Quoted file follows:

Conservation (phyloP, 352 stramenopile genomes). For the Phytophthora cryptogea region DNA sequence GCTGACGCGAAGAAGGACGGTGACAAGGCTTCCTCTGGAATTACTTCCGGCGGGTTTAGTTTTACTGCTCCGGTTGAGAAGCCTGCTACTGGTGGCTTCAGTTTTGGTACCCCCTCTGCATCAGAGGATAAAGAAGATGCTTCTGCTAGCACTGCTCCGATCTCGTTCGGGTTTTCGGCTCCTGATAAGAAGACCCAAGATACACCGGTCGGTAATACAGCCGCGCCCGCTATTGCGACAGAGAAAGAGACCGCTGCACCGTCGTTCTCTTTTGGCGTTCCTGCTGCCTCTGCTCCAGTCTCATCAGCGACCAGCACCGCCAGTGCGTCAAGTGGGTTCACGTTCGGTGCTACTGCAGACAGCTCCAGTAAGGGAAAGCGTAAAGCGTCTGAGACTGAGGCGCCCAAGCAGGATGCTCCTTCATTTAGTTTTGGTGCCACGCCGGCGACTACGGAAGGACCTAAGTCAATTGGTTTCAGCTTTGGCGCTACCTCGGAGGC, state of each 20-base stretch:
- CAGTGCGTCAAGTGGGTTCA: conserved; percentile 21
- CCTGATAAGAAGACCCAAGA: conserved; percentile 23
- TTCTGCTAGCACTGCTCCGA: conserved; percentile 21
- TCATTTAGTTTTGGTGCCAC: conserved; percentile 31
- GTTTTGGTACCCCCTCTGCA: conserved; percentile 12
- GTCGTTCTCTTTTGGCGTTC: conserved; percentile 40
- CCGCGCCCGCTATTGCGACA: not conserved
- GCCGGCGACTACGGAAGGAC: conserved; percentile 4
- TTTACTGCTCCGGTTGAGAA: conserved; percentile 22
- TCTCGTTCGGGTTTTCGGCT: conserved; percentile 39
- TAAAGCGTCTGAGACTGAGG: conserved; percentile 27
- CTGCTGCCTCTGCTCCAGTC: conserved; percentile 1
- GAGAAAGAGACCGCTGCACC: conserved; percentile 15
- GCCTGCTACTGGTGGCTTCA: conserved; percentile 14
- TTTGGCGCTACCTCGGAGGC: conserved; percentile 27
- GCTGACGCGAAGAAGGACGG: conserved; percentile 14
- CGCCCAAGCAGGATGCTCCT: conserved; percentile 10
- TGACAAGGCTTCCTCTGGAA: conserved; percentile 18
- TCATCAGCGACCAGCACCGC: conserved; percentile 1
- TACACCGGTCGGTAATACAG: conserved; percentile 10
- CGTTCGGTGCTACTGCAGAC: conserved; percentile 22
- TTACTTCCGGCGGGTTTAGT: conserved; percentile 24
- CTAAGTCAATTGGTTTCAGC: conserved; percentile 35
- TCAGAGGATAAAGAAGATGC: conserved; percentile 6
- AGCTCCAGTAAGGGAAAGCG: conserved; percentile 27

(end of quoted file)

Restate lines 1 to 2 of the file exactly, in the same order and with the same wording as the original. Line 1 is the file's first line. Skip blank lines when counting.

Conservation (phyloP, 352 stramenopile genomes). For the Phytophthora cryptogea region DNA sequence GCTGACGCGAAGAAGGACGGTGACAAGGCTTCCTCTGGAATTACTTCCGGCGGGTTTAGTTTTACTGCTCCGGTTGAGAAGCCTGCTACTGGTGGCTTCAGTTTTGGTACCCCCTCTGCATCAGAGGATAAAGAAGATGCTTCTGCTAGCACTGCTCCGATCTCGTTCGGGTTTTCGGCTCCTGATAAGAAGACCCAAGATACACCGGTCGGTAATACAGCCGCGCCCGCTATTGCGACAGAGAAAGAGACCGCTGCACCGTCGTTCTCTTTTGGCGTTCCTGCTGCCTCTGCTCCAGTCTCATCAGCGACCAGCACCGCCAGTGCGTCAAGTGGGTTCACGTTCGGTGCTACTGCAGACAGCTCCAGTAAGGGAAAGCGTAAAGCGTCTGAGACTGAGGCGCCCAAGCAGGATGCTCCTTCATTTAGTTTTGGTGCCACGCCGGCGACTACGGAAGGACCTAAGTCAATTGGTTTCAGCTTTGGCGCTACCTCGGAGGC, state of each 20-base stretch:
- CAGTGCGTCAAGTGGGTTCA: conserved; percentile 21